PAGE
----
Thoughts From The Publisher’s Desk

Thoughts From The Publisher’s Desk

The specifics of the conversation behind closed doors at City Hall on Tuesday is unknown, but it’s clear tensions were running high and that’s why a closed session planned for an hour went for two-plus. The exact nature of the comments are unclear, but the City Council members showed the wear and tear from a frustrating private discussion on their faces when they finally adjourned to conduct the public meeting. At one point, City Manager Dennis Dare came into the council chambers to tell the press and city staff that things were running late behind closed doors and he acknowledged there was some heat being exchanged. How ugly things got is debatable, but what is known is it had something to do with the Ocean City Air Show and contractual negotiations for the 2010 event. Most council members refused to discuss the details of the talks, as they are supposed to with closed session meetings, but it was made clear the event is not in jeopardy of leaving town over whatever it was that took place between the promoter and city officials. If recent history is any indication, sooner or later details will leak out from those discussions.

Although stranger things have happened, it appears all but a certainty that Delegate Jim Mathias and hotelier Michael James will be seeking the district Senate seat currently occupied by conservative stalwart Lowell Stoltzfus. There has been no official press conference announcing a filing by either, and nothing’s set in stone until that happens, but in all likelihood the Mathias name will be on the Democratic primary in September and James on the Republican ticket. It’s worth point out there are sure to be other names on the primary tickets for both parties before the filing deadline passes. If Mathias and James prevail in their respective primaries, it would set the stage for a rematch of the hotly contested 2006 House of Delegate contest that Mathias and Conway won over James and Bonnie Luna. It’s going to be interesting to see how things unfold in this Senate race, but also compelling to see who joins Pocomoke Mayor Michael McDermott in the race for Mathias’ delegate seat. Conway’s seat is also up for grabs next year.

The clock is now ticking on a two-month project to replace an 85-foot section of the Route 90 Bridge over the Assawoman Bay. All this really means is inconvenience for all of us who use the road to get to the mid-town area of Ocean City and points west. Understandably, there are some residents north of the bridge in Ocean City who fear adequate travel time in the case of an emergency. One concerned citizen I heard from this week posed a hypothetical scenario involving the need to take her son to the emergency room in Berlin. She said she would have to drive from her 94th Street area home south to the Route 50 Bridge and east to Berlin. That adds about 10 to 15 minutes to the route if there’s no traffic, she says, and could be significant in a dire emergency. That’s an understandable concern, and surely there are others in the community with similar gripes. When she asked me what I would do in that hypothetical situation, I said just call 911 and request an ambulance.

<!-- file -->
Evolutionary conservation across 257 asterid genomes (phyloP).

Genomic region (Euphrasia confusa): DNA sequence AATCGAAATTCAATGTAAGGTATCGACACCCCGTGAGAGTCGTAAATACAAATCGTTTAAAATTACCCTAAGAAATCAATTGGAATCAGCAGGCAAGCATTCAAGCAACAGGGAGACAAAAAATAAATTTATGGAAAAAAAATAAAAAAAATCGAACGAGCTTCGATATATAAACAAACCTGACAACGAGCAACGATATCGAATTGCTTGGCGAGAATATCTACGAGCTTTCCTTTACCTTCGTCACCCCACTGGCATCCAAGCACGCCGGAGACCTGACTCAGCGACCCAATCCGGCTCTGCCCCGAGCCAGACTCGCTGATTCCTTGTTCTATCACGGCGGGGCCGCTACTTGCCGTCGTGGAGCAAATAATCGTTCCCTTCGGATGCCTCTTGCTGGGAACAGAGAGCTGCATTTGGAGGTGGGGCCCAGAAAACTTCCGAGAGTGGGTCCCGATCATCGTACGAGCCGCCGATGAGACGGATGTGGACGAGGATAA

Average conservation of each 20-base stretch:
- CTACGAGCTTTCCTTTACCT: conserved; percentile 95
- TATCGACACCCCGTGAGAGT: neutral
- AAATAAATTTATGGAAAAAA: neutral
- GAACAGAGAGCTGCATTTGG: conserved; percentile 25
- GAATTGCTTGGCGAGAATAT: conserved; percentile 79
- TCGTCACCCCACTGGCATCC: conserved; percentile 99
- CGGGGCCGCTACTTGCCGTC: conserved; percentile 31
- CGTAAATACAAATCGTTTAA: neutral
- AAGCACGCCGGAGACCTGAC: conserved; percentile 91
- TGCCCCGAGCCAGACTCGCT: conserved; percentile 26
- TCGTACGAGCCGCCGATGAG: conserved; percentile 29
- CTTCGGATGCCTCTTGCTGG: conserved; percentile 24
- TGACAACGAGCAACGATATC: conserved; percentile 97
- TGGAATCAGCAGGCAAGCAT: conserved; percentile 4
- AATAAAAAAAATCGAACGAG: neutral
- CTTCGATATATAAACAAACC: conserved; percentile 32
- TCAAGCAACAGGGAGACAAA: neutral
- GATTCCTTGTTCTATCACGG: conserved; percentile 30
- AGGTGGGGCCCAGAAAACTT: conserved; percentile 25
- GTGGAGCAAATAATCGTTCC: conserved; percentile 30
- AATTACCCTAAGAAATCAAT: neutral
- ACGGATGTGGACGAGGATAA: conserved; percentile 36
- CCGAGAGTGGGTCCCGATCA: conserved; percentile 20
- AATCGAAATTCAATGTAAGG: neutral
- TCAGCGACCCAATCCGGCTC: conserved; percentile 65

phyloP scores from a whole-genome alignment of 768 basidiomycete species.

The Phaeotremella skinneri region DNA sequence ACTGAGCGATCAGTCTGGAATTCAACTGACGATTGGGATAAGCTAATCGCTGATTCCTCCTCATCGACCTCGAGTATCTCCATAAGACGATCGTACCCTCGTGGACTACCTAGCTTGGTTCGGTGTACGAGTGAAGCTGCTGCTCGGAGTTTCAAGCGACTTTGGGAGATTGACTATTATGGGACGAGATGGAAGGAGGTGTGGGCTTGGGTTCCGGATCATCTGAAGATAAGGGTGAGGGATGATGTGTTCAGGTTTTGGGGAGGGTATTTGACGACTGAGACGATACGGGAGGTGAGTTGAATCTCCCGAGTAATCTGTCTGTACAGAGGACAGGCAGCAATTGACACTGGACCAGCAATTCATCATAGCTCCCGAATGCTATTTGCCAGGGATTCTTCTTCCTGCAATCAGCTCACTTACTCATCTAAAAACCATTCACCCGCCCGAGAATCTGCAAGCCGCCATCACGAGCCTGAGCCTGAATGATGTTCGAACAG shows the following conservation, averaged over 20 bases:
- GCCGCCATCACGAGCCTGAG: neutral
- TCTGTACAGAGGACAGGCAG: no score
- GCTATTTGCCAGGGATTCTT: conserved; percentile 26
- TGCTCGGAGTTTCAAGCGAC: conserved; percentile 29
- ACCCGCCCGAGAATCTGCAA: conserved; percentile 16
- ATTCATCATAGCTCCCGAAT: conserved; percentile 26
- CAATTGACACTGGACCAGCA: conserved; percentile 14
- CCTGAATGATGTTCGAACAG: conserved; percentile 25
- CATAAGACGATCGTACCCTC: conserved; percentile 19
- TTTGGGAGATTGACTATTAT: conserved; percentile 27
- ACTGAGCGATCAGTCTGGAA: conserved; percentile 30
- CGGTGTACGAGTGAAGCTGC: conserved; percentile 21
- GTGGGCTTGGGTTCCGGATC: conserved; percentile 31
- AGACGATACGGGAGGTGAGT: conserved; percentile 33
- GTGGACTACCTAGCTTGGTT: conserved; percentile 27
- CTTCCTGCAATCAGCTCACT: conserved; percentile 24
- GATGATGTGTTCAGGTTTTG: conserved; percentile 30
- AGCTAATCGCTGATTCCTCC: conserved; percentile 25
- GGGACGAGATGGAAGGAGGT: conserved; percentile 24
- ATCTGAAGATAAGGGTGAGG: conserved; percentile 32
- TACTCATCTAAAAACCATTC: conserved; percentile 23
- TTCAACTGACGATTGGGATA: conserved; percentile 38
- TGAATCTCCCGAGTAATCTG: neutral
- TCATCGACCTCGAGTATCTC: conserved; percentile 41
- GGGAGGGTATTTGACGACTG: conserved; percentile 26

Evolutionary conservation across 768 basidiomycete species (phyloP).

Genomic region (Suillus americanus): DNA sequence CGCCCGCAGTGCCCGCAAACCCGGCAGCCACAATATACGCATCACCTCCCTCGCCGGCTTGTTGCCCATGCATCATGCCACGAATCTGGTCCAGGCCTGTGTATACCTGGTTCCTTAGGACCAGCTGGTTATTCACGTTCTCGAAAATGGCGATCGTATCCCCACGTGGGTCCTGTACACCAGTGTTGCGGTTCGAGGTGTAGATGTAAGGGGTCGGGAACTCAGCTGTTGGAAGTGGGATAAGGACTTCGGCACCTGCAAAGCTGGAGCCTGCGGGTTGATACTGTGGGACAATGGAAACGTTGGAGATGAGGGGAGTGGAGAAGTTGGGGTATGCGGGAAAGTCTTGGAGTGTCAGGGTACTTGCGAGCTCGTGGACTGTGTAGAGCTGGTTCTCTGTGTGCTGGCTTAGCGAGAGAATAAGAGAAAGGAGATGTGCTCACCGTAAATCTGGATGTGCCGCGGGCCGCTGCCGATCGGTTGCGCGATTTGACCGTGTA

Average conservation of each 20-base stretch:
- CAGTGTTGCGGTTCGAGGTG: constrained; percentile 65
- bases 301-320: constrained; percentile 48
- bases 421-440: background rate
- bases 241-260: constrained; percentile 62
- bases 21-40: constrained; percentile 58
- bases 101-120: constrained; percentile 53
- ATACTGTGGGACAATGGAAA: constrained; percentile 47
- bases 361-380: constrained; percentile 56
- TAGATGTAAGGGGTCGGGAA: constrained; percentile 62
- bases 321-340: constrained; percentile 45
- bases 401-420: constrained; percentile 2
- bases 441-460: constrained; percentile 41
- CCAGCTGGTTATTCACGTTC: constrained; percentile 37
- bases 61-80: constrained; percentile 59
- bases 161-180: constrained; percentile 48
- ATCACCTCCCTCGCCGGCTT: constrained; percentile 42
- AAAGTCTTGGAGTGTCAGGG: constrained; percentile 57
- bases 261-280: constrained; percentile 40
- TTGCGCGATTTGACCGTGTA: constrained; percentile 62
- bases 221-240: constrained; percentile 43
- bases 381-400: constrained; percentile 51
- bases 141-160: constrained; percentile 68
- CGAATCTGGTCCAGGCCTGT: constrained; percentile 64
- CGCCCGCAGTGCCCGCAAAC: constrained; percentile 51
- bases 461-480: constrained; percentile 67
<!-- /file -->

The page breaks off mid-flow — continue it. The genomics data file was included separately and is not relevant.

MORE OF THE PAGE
Staying with the bridge project, it seems to me a logical way to recycle the surface removed from the apex of the span is as an offshore reef of some sort. Rather than simply having the removed 85-foot section of concrete pulverized and headed for a landfill or some other undisclosed site, as is usually the case in these types of situations, a grassroots effort is underway to see if the portion removed can be added to an existing artificial reef site offshore. This makes sense and there’s a recent and local precedent. Part of the massive Woodrow Wilson Bridge structure is being used in the Chesapeake Bay as a reef site. Hopefully, all the complexities will be worked out because this seems like an excellent way to extend the life of something that has no further uses above ground due to a structural deficiency.

About The Author: Steven Green

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The writer has been with The Dispatch in various capacities since 1995, including serving as editor and publisher since 2004. His previous titles were managing editor, staff writer, sports editor, sales account manager and copy editor. Growing up in Salisbury before moving to Berlin, Green graduated from Worcester Preparatory School in 1993 and graduated from Loyola University Baltimore in 1997 with degrees in Communications (journalism concentration) and Political Science.